Comic book showcase: Doctor Solar

So last week was a success, what other heroes from Gold Key Comics that made their way to other publishers after the company folded can we talk about?

Image result for doctor solar man of the atom

Oh…that works.

Origin and career

The hero shown above is Doctor Solar: Man of the Atom.  He has the honor of being the first original character created under Gold Key Comics after their parent company split from Dell Publishing in 1962.  He first appeared in his own #1 issue in the summer of 1962.

Image result for matt murphy gold key comics

He was created by writer Paul Newman and editor Matt Murphy.  While I can’t find any pictures of Matt Murphy I’ve talked about Paul Newman last week.

Image result for paul s newman comics

The man has the honor of being the most prolific comic book writer in history after publishing over 4,000 comic books over the course of his career and if I ever decide to talk about Silver Age comic books I’m pretty sure his name will definitely be coming up more.

Art responsibilities fell to artist Bob Fujitani.

Image result for bob fujitani

Who was a well established comic book artist who had done work on titles such as Flash Gordon, Prince Valiant, and even worked on Black Condor for Quality Comics.

Image result for quality comics black condor

We’ve talked about him on this blog before.

Doctor Solar was definitely a hero for the times.  In the 1960’s the Cold War was in full swing and we came terrifyingly close to ending the world as we knew it in 1962 with the Cuban Missile Crisis.

Image result for the cuban missile crisis

Solar’s origin was a harsh reminder of the dangerous new times we lived in.  He gained his powers after stopping a catastrophic nuclear meltdown that killed his co worker.

SOLAR 1

Despite the fact that the radiation killed Dr. Bently, Solar remained unharmed with the exception of his skin turning green.

SOLAR 1

A fun fact: Doctor Solar didn’t get his costume until issue #5, when his title switched artists and he was drawn by Frank Bolle.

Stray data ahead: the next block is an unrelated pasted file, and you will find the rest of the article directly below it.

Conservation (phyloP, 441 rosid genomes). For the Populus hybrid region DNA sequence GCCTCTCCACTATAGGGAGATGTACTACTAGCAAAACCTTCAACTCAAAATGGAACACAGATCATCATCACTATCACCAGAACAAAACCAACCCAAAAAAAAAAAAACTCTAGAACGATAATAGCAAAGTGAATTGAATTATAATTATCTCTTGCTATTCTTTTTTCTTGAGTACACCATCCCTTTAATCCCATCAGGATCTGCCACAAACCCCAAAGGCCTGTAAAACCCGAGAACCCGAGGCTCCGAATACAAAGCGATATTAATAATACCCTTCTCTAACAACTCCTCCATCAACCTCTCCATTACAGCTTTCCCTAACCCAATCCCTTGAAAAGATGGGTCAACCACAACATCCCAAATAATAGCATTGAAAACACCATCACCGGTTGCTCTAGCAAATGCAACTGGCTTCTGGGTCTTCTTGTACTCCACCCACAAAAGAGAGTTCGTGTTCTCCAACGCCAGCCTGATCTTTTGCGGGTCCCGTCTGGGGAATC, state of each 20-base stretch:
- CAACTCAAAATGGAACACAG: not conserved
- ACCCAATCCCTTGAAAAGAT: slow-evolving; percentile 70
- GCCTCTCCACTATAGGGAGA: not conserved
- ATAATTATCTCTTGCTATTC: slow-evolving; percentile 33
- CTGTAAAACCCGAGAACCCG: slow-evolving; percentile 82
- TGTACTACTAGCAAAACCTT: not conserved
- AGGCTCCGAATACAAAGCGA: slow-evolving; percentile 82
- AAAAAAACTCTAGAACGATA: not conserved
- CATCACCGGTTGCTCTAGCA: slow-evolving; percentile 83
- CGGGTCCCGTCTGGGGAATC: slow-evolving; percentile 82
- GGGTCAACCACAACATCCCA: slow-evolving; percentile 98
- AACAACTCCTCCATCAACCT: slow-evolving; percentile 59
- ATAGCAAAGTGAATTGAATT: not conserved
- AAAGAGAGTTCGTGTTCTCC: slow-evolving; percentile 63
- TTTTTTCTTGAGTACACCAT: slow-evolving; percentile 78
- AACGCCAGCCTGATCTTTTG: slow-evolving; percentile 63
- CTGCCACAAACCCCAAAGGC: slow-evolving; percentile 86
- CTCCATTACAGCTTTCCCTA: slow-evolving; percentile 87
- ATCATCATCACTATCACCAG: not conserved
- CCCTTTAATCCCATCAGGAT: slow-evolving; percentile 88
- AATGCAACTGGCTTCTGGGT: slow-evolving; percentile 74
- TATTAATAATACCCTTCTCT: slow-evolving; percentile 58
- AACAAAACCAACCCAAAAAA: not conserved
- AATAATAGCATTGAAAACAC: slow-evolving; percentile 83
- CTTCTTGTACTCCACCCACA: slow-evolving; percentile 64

The uniform was designed by the Doctor himself,

Frank Bolle

and actually looked pretty good.

Frank Bolle

As for bad guys to fight, Doctor Solar didn’t bother himself with petty bank robbers and villains of the week.  His principal nemesis was a man named Tanek Nuro, a shadowy power broker who never showed his face.

Image result for doctor solar nuro

The man looks like a cross between Kingpin and Lex Luthor and was one of those villains who never directly interfered with the hero, he just manipulated and created threats for the hero to face.

 Frank Bolle

It’s a good thing that Nuro didn’t engage Solar directly because Solar was a hero who could have probably gone toe to toe with Superman at his most powerful if he really wanted to.  The man’s power set was pretty wide ranging.  From super senses

Solar 17

to energy blasts,

Image result for gold key doctor solar

to size manipulation,

Covers

and the ability to manipulate the environment around him in whatever way he saw fit.

 Image result for gold key doctor solar

The man was basically a god, and with this incredible power came the standard problems of what to do with a man who could vaporize you without batting an eyelash.

Since his body was now a giant nuclear battery he no longer needed food, sleep, or air.  However, like any battery he had to recharge himself and if he used up too much of his power he would die.

Image result for gold key doctor solar

So what happened?

Solar reached his peak popularity in 1965 but then the 1970’s happened and Gold Key went out of business.

Solar would have a brief revival in the 1980’s under Gold Key’s successor company, Whitman Comics,

Spiegle

but he only lasted four issues before the series was cancelled.

Solar took a hiatus in the 1980’s when Whitman went out of business.  He was later revived when Valiant Comics licensed the character and decided to use him in their budding superhero lineup.

 Image result for doctor solar valiant

He kept his costume but his origin was tweaked a bit.

The new Doctor Solar’s name was Phil Seleski.  He was a physicist working on an experimental fusion generator that went critical.  Seleski shut down the reactor but was exposed to a lethal dose of radiation that should have killed him but gave him superpowers instead.

Image result for doctor solar phil seleski

The new Doctor Solar, who just went by the name “Solar” in the Valiant Universe, actually played an important part in the larger story.  After gaining his powers he attempted to use them for good by attempting to destroy the world’s nuclear weapons.

The world’s governments were not partial to Solar’s actions and branded him a criminal.  During their attempt to stop him, Solar lost control of his powers and sucked Earth into a black hole.

Solar then travels back in time and splits into two personalities: Phil Seleski, who remembered everything that happened to Earth when it was destroyed, and Doctor Solar who was a representation of Peter’s childhood hero and believed that Phil was a dangerous criminal.

They meet, they fight, things get weird and very meta.